Ahead of Biden and Trump's dueling visits, what's the situation at the Texas border?

Texas GOP Gov. Greg Abbott is in a standoff with the White House over control.

February 29, 2024, 5:04 AM

As President Joe Biden and former President Donald Trump both visit the southern border Thursday to highlight the pressing immigration problem heading into the election, the number of migrants crossing into the U.S. has actually declined in recent weeks, in line with past seasonal trends.

The U.S. Border Patrol apprehended migrants about half as many times in January compared to a record-setting quarter million apprehensions in December. But with warmer spring months ahead, the relatively low numbers of migrants may climb again.

In this Feb. 1, 2024 file photo, immigrants run toward the U.S.-Mexico border wall after crossing the Rio Grande into El Paso, Texas.
John Moore/Getty Images, FILE

Brownsville, Texas, where President Biden is headed, has seen a relatively small number of migrants entering and numbers decrease since the start of the year. At the same time, Eagle Pass, Texas, where Trump is headed, has been a hot spot where migrant encounters have reached record levels.

The Biden administration has attempted to strike a balance by restricting asylum – the most common form of humanitarian relief – for some while opening new legal options for other migrants. The approach has faced blow-back from both the left and the right.

The White House said Biden would meet with Border Patrol agents, law enforcement officials, frontline personnel and local leaders and would call on Congress to pass the bipartisan border deal negotiated by the Senate, that's said Republicans have rejected that because of politics -- at Donald Trump's direction.

President Joe Biden speaks as he meets with law enforcement officials in the State Dining Room of the White House, Feb. 28, 2024, in Washington.
Andrew Harnik/AP

"Biden is going to the border now solely to try to save himself," National Border Patrol Counsel President Brandon Judd said in a statement. "Border security should never be about politics, it should always be about the safety and security of this great nation and the American people."

Judd and the Border Patrol union have previously endorsed Trump and his hard-line approach to border security. While many of his efforts were blocked in court, Trump still favors pressuring Mexico into accepting U.S. asylum seekers and building a "wall" to keep migrants out.

Amid all this, the Biden administration and the state of Texas are engaged in a high-stakes standoff over access to a park on the border -- Shelby Park in Eagle Pass.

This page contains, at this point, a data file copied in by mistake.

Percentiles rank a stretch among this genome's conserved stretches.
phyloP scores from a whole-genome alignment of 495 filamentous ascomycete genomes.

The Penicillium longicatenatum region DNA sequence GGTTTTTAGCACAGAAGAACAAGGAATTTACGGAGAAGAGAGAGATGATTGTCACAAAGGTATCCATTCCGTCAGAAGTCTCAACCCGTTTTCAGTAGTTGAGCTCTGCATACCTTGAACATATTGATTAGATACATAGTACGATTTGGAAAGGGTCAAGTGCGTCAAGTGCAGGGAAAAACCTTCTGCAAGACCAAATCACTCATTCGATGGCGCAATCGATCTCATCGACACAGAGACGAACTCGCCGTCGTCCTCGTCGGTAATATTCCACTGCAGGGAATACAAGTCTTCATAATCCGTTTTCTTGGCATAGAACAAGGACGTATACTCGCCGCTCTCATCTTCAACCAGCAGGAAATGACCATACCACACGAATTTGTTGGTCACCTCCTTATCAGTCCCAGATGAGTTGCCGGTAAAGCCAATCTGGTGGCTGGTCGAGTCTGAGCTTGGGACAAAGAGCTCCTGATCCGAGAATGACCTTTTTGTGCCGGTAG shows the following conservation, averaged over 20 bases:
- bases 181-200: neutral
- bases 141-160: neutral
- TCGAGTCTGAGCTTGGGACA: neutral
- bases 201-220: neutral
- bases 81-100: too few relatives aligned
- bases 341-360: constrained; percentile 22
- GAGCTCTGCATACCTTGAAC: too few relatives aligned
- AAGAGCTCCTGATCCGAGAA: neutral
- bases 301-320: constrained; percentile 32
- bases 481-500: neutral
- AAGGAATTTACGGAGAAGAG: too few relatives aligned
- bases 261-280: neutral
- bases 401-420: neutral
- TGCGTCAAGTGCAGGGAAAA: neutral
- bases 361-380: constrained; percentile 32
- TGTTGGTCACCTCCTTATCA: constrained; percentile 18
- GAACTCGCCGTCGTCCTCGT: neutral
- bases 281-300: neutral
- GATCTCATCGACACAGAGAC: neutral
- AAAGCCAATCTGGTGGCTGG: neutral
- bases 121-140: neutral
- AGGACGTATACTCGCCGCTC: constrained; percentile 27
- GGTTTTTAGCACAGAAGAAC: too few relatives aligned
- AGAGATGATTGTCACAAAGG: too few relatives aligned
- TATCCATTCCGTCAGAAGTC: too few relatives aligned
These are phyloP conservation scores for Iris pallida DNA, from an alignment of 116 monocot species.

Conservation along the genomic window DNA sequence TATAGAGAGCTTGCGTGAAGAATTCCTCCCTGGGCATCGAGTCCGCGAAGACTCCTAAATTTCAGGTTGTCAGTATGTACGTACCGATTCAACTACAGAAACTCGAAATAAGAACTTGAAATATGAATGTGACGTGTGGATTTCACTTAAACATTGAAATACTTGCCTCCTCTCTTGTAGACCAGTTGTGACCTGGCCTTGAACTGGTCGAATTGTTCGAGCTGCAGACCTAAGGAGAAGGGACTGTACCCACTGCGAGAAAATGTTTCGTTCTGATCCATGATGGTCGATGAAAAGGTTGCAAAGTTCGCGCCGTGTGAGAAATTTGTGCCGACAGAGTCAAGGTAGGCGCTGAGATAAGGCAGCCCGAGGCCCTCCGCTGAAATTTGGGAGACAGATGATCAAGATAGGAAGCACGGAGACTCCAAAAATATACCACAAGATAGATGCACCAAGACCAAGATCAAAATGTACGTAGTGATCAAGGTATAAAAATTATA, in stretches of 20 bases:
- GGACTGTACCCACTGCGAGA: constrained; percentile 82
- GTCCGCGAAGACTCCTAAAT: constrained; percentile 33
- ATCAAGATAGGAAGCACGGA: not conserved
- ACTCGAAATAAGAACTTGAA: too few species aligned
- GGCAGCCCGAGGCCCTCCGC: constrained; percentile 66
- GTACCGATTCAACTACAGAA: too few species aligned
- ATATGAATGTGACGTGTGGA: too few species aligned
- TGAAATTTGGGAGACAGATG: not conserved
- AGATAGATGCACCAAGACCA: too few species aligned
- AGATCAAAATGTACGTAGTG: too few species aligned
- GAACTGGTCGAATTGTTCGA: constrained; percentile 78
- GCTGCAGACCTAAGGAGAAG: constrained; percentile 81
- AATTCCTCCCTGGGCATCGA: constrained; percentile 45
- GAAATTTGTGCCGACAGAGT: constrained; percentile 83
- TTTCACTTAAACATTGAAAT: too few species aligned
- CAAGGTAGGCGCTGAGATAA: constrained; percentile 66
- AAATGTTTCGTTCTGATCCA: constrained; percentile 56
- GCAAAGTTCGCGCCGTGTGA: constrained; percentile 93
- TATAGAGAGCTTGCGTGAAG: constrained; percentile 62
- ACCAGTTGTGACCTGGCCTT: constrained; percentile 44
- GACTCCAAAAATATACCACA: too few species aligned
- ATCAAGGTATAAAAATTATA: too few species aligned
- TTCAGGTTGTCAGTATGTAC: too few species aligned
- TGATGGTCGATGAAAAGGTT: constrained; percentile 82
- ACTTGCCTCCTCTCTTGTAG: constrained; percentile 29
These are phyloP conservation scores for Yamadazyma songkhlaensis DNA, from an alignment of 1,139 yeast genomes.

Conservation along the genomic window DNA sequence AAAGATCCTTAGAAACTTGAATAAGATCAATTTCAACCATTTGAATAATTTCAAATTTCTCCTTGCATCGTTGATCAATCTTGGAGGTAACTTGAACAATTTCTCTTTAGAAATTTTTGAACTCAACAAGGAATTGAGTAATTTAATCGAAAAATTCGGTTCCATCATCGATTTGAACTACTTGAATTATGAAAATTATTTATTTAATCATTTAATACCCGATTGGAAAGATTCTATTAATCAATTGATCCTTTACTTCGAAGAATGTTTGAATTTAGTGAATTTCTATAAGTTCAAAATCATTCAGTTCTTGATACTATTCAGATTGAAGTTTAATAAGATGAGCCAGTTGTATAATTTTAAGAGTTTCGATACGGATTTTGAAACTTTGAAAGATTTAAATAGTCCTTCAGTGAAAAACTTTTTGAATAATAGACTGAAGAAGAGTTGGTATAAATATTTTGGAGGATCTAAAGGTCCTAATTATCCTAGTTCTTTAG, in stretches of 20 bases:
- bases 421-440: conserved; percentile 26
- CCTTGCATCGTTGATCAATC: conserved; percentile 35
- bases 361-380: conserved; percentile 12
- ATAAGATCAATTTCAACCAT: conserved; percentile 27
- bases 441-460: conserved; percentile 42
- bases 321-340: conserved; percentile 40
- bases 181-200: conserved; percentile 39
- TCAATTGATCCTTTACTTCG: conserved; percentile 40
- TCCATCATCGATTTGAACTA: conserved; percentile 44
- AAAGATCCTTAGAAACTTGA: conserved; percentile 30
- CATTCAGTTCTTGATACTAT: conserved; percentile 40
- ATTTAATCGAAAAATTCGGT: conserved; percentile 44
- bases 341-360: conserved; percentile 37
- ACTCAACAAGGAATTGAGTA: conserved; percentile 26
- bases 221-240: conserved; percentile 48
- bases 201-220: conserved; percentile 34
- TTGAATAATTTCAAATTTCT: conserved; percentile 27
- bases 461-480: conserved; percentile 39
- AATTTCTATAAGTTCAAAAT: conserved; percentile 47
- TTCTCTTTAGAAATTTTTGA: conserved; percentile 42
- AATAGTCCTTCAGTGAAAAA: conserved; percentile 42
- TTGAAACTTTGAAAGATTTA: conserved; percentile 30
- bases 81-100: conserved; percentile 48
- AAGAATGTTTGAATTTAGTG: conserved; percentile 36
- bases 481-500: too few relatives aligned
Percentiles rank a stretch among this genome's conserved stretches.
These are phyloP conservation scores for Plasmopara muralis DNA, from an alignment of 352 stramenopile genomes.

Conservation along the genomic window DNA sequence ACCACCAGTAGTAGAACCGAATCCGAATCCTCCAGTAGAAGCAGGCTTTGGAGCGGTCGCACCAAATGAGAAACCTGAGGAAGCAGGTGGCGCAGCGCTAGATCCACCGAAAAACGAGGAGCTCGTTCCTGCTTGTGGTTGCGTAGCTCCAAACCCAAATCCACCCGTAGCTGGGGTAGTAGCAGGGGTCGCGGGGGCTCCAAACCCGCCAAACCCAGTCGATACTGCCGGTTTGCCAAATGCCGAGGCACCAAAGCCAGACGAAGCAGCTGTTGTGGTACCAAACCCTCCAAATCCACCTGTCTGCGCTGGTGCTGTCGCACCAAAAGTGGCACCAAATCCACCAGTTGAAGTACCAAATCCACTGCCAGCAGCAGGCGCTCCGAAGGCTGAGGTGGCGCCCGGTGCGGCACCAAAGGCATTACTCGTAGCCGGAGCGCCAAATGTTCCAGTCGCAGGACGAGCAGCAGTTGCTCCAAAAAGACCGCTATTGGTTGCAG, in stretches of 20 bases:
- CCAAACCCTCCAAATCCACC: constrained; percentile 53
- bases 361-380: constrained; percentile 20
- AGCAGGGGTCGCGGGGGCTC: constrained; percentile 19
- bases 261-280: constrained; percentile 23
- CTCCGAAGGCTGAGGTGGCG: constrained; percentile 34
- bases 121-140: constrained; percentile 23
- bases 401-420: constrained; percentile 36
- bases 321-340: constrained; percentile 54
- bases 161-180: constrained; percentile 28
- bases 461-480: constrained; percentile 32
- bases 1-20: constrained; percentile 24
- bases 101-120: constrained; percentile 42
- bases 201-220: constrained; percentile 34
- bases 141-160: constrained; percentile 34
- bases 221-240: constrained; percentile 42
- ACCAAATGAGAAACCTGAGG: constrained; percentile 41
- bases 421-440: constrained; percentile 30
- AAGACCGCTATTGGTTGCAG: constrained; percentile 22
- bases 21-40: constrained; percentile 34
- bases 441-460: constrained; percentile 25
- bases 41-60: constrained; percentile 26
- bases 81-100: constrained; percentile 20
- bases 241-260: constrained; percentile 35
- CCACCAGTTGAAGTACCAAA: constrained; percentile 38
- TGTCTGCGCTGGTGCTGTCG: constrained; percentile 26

Former President Donald Trump delivers remarks at the Conservative Political Action Conference (CPAC), Feb. 24, 2024, in National Harbor, Md.
Tom Brenner for The Washington Post via Getty Images

Texas GOP Gov. Greg Abbott, accusing the Biden administration of failing to secure the border, has surged the Texas National Guard to the border and Trump is expected to meet with Texas state officials, casting a spotlight on the state-federal dispute.

Abbott and other GOP governors maintain the U.S. Constitution gives them a right of "self-defense" to protect against "invasion" -- in this case, they argue, migrants.

In the past few days, Abbott has ordered construction of permanent military base near Eagle Pass, big enough to support 2,300 state troops.

"As opposed to being scattered around many different places across this region, they will be operating out of one place. It will amass a large army in a very strategic area. It will increase the speed and flexibility of the Texas National Guard to be able to respond to crossings," Abbott said at a news conference.

In this Sept. 27, 2023, file photo, U.S. Border Patrol agents cut an opening through razor wire after immigrant families crossed the Rio Grande from Mexico, in Eagle Pass, Texas.
John Moore/Getty Images, FILE

The Biden administration has contended Texas' actions along the border are unnecessary and violate the Constitution, arguing it gives the power to control immigration solely to the federal government.

Federal authorities said they needed to cut down razor wire Abbott ordered placed along the banks of the Rio Grande to stop migrants in order to help those in distress.

Texas Governor Greg Abbott attends the press conference about border security, joined by 13 governors from different states, at Shelby Park, in Eagle Pass, Texas, on Feb. 4, 2024.
Go Nakamura/Reuters, FILE

A U.S. Supreme Court ruling cleared the way for federal agents to cut the wire in such circumstances, but they have been blocked from doing so and Abbott has ordered even more be installed in areas he says are particularly vulnerable to illegal crossings.

More than a dozen states including Florida, Indiana and Virginia have sent state guardsmen to the border, all of them from Republican-led states.

"Our reinforcements will help Texas to add additional barriers, including razor wire along the border. We don't have a country if we don't have a border," Florida GOP Gov. Ron DeSantis said in a statement on Feb. 1.